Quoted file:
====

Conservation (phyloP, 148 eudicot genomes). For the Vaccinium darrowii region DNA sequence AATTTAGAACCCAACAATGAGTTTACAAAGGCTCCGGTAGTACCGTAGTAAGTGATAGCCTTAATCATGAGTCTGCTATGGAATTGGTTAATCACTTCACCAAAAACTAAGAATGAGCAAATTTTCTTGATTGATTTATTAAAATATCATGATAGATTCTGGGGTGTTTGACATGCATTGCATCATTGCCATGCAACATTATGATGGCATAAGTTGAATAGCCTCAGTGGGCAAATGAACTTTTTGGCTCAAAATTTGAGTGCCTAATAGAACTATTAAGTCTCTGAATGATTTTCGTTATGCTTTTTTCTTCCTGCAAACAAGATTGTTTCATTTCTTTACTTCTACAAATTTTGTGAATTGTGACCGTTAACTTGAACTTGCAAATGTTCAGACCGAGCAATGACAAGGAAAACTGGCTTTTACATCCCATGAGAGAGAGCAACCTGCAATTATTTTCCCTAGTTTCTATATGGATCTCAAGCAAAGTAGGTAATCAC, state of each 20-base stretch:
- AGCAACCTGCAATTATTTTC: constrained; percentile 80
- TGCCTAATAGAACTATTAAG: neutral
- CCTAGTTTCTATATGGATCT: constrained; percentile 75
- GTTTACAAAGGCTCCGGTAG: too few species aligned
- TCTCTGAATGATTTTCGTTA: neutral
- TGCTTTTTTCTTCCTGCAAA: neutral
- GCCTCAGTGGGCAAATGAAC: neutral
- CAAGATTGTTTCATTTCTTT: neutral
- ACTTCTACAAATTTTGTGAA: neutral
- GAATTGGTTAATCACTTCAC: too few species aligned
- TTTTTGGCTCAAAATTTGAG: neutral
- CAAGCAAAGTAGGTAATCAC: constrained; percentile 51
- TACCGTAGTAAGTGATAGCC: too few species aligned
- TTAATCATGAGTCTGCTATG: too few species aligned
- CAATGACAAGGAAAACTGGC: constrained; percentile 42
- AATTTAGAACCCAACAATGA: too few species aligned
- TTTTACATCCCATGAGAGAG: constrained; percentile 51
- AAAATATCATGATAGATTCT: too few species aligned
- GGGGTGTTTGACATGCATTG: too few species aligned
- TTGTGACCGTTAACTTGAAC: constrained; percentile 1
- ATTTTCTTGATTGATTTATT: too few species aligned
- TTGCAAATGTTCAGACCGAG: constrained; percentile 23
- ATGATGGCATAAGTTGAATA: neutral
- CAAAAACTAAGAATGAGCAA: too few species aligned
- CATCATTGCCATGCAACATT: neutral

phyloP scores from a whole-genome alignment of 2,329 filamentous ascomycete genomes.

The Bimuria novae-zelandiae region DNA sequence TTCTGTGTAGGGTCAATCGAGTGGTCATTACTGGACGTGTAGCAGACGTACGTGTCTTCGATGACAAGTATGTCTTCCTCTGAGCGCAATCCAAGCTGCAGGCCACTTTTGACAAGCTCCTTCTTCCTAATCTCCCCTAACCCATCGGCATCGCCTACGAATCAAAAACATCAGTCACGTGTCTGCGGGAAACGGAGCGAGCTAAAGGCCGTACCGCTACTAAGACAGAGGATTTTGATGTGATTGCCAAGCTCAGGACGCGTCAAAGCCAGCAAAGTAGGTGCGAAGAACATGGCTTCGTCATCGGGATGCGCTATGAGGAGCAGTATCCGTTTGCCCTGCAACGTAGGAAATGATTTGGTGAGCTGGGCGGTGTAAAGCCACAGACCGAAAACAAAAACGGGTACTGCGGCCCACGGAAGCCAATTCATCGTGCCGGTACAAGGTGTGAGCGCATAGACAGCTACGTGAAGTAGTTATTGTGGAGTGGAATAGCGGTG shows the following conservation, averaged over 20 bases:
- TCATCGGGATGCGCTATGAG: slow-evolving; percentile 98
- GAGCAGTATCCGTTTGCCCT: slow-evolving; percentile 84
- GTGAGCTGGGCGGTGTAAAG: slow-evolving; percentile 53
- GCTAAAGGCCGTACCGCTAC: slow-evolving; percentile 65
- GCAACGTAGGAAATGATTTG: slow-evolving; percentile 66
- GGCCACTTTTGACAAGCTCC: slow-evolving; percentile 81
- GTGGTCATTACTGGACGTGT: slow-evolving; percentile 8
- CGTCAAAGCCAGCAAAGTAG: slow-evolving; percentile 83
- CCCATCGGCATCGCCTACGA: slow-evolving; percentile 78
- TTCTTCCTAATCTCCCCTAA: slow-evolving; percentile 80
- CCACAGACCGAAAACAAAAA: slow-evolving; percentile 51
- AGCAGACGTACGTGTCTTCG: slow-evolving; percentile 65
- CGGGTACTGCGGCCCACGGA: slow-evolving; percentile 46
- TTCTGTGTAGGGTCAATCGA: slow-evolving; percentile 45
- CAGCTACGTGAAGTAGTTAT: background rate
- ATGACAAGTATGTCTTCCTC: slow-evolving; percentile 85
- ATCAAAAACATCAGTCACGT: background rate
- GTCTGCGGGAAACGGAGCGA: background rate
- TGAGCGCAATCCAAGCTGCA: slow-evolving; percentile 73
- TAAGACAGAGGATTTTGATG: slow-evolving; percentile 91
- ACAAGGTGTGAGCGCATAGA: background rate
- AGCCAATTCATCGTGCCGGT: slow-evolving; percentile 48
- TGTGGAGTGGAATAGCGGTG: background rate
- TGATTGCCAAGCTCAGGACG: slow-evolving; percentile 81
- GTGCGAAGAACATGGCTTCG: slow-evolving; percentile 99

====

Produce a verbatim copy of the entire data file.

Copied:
Conservation (phyloP, 148 eudicot genomes). For the Vaccinium darrowii region DNA sequence AATTTAGAACCCAACAATGAGTTTACAAAGGCTCCGGTAGTACCGTAGTAAGTGATAGCCTTAATCATGAGTCTGCTATGGAATTGGTTAATCACTTCACCAAAAACTAAGAATGAGCAAATTTTCTTGATTGATTTATTAAAATATCATGATAGATTCTGGGGTGTTTGACATGCATTGCATCATTGCCATGCAACATTATGATGGCATAAGTTGAATAGCCTCAGTGGGCAAATGAACTTTTTGGCTCAAAATTTGAGTGCCTAATAGAACTATTAAGTCTCTGAATGATTTTCGTTATGCTTTTTTCTTCCTGCAAACAAGATTGTTTCATTTCTTTACTTCTACAAATTTTGTGAATTGTGACCGTTAACTTGAACTTGCAAATGTTCAGACCGAGCAATGACAAGGAAAACTGGCTTTTACATCCCATGAGAGAGAGCAACCTGCAATTATTTTCCCTAGTTTCTATATGGATCTCAAGCAAAGTAGGTAATCAC, state of each 20-base stretch:
- AGCAACCTGCAATTATTTTC: constrained; percentile 80
- TGCCTAATAGAACTATTAAG: neutral
- CCTAGTTTCTATATGGATCT: constrained; percentile 75
- GTTTACAAAGGCTCCGGTAG: too few species aligned
- TCTCTGAATGATTTTCGTTA: neutral
- TGCTTTTTTCTTCCTGCAAA: neutral
- GCCTCAGTGGGCAAATGAAC: neutral
- CAAGATTGTTTCATTTCTTT: neutral
- ACTTCTACAAATTTTGTGAA: neutral
- GAATTGGTTAATCACTTCAC: too few species aligned
- TTTTTGGCTCAAAATTTGAG: neutral
- CAAGCAAAGTAGGTAATCAC: constrained; percentile 51
- TACCGTAGTAAGTGATAGCC: too few species aligned
- TTAATCATGAGTCTGCTATG: too few species aligned
- CAATGACAAGGAAAACTGGC: constrained; percentile 42
- AATTTAGAACCCAACAATGA: too few species aligned
- TTTTACATCCCATGAGAGAG: constrained; percentile 51
- AAAATATCATGATAGATTCT: too few species aligned
- GGGGTGTTTGACATGCATTG: too few species aligned
- TTGTGACCGTTAACTTGAAC: constrained; percentile 1
- ATTTTCTTGATTGATTTATT: too few species aligned
- TTGCAAATGTTCAGACCGAG: constrained; percentile 23
- ATGATGGCATAAGTTGAATA: neutral
- CAAAAACTAAGAATGAGCAA: too few species aligned
- CATCATTGCCATGCAACATT: neutral

phyloP scores from a whole-genome alignment of 2,329 filamentous ascomycete genomes.

The Bimuria novae-zelandiae region DNA sequence TTCTGTGTAGGGTCAATCGAGTGGTCATTACTGGACGTGTAGCAGACGTACGTGTCTTCGATGACAAGTATGTCTTCCTCTGAGCGCAATCCAAGCTGCAGGCCACTTTTGACAAGCTCCTTCTTCCTAATCTCCCCTAACCCATCGGCATCGCCTACGAATCAAAAACATCAGTCACGTGTCTGCGGGAAACGGAGCGAGCTAAAGGCCGTACCGCTACTAAGACAGAGGATTTTGATGTGATTGCCAAGCTCAGGACGCGTCAAAGCCAGCAAAGTAGGTGCGAAGAACATGGCTTCGTCATCGGGATGCGCTATGAGGAGCAGTATCCGTTTGCCCTGCAACGTAGGAAATGATTTGGTGAGCTGGGCGGTGTAAAGCCACAGACCGAAAACAAAAACGGGTACTGCGGCCCACGGAAGCCAATTCATCGTGCCGGTACAAGGTGTGAGCGCATAGACAGCTACGTGAAGTAGTTATTGTGGAGTGGAATAGCGGTG shows the following conservation, averaged over 20 bases:
- TCATCGGGATGCGCTATGAG: slow-evolving; percentile 98
- GAGCAGTATCCGTTTGCCCT: slow-evolving; percentile 84
- GTGAGCTGGGCGGTGTAAAG: slow-evolving; percentile 53
- GCTAAAGGCCGTACCGCTAC: slow-evolving; percentile 65
- GCAACGTAGGAAATGATTTG: slow-evolving; percentile 66
- GGCCACTTTTGACAAGCTCC: slow-evolving; percentile 81
- GTGGTCATTACTGGACGTGT: slow-evolving; percentile 8
- CGTCAAAGCCAGCAAAGTAG: slow-evolving; percentile 83
- CCCATCGGCATCGCCTACGA: slow-evolving; percentile 78
- TTCTTCCTAATCTCCCCTAA: slow-evolving; percentile 80
- CCACAGACCGAAAACAAAAA: slow-evolving; percentile 51
- AGCAGACGTACGTGTCTTCG: slow-evolving; percentile 65
- CGGGTACTGCGGCCCACGGA: slow-evolving; percentile 46
- TTCTGTGTAGGGTCAATCGA: slow-evolving; percentile 45
- CAGCTACGTGAAGTAGTTAT: background rate
- ATGACAAGTATGTCTTCCTC: slow-evolving; percentile 85
- ATCAAAAACATCAGTCACGT: background rate
- GTCTGCGGGAAACGGAGCGA: background rate
- TGAGCGCAATCCAAGCTGCA: slow-evolving; percentile 73
- TAAGACAGAGGATTTTGATG: slow-evolving; percentile 91
- ACAAGGTGTGAGCGCATAGA: background rate
- AGCCAATTCATCGTGCCGGT: slow-evolving; percentile 48
- TGTGGAGTGGAATAGCGGTG: background rate
- TGATTGCCAAGCTCAGGACG: slow-evolving; percentile 81
- GTGCGAAGAACATGGCTTCG: slow-evolving; percentile 99